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The Application is used to model your Marionette application under a single entry point. The application provides:

The Application comes with a start method. This can be used to accomplish tasks before the rest of your application begins. Let's take a quick look at an example:

var Mn = require('backbone.marionette');

// Create our Application
var app = new Mn.Application();

// Start history when our application is ready
app.on('start', function() {

// Load some initial data, and then start our application

Live example

In the simple example above, we could have just as easily started history after our initial data had loaded. This pattern becomes more useful as the startup phase of your application becomes more complex.

Documentation Index

Root Layout

As the Application is the entry point to your app, it makes sense that it will hold a reference to the root entry of your View tree. Marionette 3 has added this with the region attribute and showView. This example demonstrates how we can use this:

var Mn = require('backbone.marionette');
var RootView = require('./views/root');

var App = Mn.Application.extend({
  region: '#root-element',

  onStart: function() {
    this.showView(new RootView());

var myApp = new App();

Live example

This will immediately render RootView and fire the usual triggers such as before:attach and attach in addition to the before:render and render triggers.


Like other objects in Backbone and Marionette, Applications have an initialize method. It is called immediately after the Application has been instantiated, and is invoked with the same arguments that the constructor received.

var Bb = require('backbone');
var Mn = require('backbone.marionette');

var App = Mn.Application.extend({
  initialize: function(options) {
    console.log('My value:', options.model.get('key'));

// The application won't attach a model by default - this merely passes it into
// the options object to be, potentially, passed into views.
var app = new App({model: new Bb.Model({key: 'value'})});

Live example

Application Triggers

The Application object will fire two triggers:


Fired just before the application is started. Use this to prepare the application with anything it will need to start, for example setting up routers, models, and collections.


Fired as part of the application startup. This is where you should be showing your views and starting Backbone.history.

Application Lifecycle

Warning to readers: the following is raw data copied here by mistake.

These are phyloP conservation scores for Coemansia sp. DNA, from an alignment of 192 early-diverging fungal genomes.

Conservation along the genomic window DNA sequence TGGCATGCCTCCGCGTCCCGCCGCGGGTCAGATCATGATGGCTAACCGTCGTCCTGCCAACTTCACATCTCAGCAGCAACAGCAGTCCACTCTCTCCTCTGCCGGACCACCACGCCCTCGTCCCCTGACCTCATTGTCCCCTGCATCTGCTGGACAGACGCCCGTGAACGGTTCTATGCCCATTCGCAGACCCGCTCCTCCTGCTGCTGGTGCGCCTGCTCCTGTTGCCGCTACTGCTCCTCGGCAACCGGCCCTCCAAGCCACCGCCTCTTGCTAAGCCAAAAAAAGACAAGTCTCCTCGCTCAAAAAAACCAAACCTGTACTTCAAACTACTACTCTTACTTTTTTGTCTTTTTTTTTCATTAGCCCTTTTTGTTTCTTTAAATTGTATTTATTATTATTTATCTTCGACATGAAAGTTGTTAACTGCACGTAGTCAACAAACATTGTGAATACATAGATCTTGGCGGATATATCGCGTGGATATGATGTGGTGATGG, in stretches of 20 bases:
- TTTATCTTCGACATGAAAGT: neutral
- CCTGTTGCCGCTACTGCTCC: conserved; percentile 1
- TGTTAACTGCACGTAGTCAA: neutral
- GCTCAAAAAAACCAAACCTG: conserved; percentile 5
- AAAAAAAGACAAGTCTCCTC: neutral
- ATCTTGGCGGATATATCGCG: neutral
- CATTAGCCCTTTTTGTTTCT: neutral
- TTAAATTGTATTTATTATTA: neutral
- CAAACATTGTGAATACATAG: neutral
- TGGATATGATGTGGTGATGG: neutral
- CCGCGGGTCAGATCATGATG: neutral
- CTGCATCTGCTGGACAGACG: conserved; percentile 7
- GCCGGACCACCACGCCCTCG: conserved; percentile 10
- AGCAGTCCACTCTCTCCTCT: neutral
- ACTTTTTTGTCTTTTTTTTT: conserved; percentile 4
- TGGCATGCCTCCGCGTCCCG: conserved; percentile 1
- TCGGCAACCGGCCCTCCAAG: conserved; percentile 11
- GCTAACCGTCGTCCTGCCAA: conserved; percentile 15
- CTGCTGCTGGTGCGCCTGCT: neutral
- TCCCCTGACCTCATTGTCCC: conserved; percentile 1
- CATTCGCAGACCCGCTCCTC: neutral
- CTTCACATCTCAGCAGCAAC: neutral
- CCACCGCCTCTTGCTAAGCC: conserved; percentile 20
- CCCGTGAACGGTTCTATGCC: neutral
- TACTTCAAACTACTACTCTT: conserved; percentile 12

When Application was initialized and start method was called a set of events will be called in a specific order.

Order Event
1 before:start
2 start
var Bb = require('backbone');
var Mn = require('backbone.marionette');

var MyModel = require('./mymodel');
var MyView = require('./myview');

var App = Mn.Application.extend({
  initialize: function(options) {

  onBeforeStart: function(options) {
    this.model = new MyModel(options.data);

  onStart: function(options) {
    this.showView(new MyView({model: this.model}));

var app = new App(options);

Live example

As we'll see below, the options object is passed into the Application as an argument to start.

Starting An Application

Once you have your application configured, you can kick everything off by calling: MyApp.start(options).

This function takes a single optional parameter. This parameter will be passed to each of your initializer functions, as well as the initialize events. This allows you to provide extra configuration for various parts of your app throughout the initialization sequence.

var app = new App();

  data: {
    id: 1,
    text: 'value'

Method Reference

The Marionette Application provides helper methods for managing its attached region.


Return the attached region object for the Application.


Display View in the region attached to the Application. This runs the same view lifecycle as View.showChildView.


Return the view currently being displayed in the Application's attached region. If the Application is not currently displaying a view, this method returns undefined.

Marionette.Object Methods

Marionette.Application extends Marionette.Object and, as such, implements the same method interface. See the Object reference for the full list.

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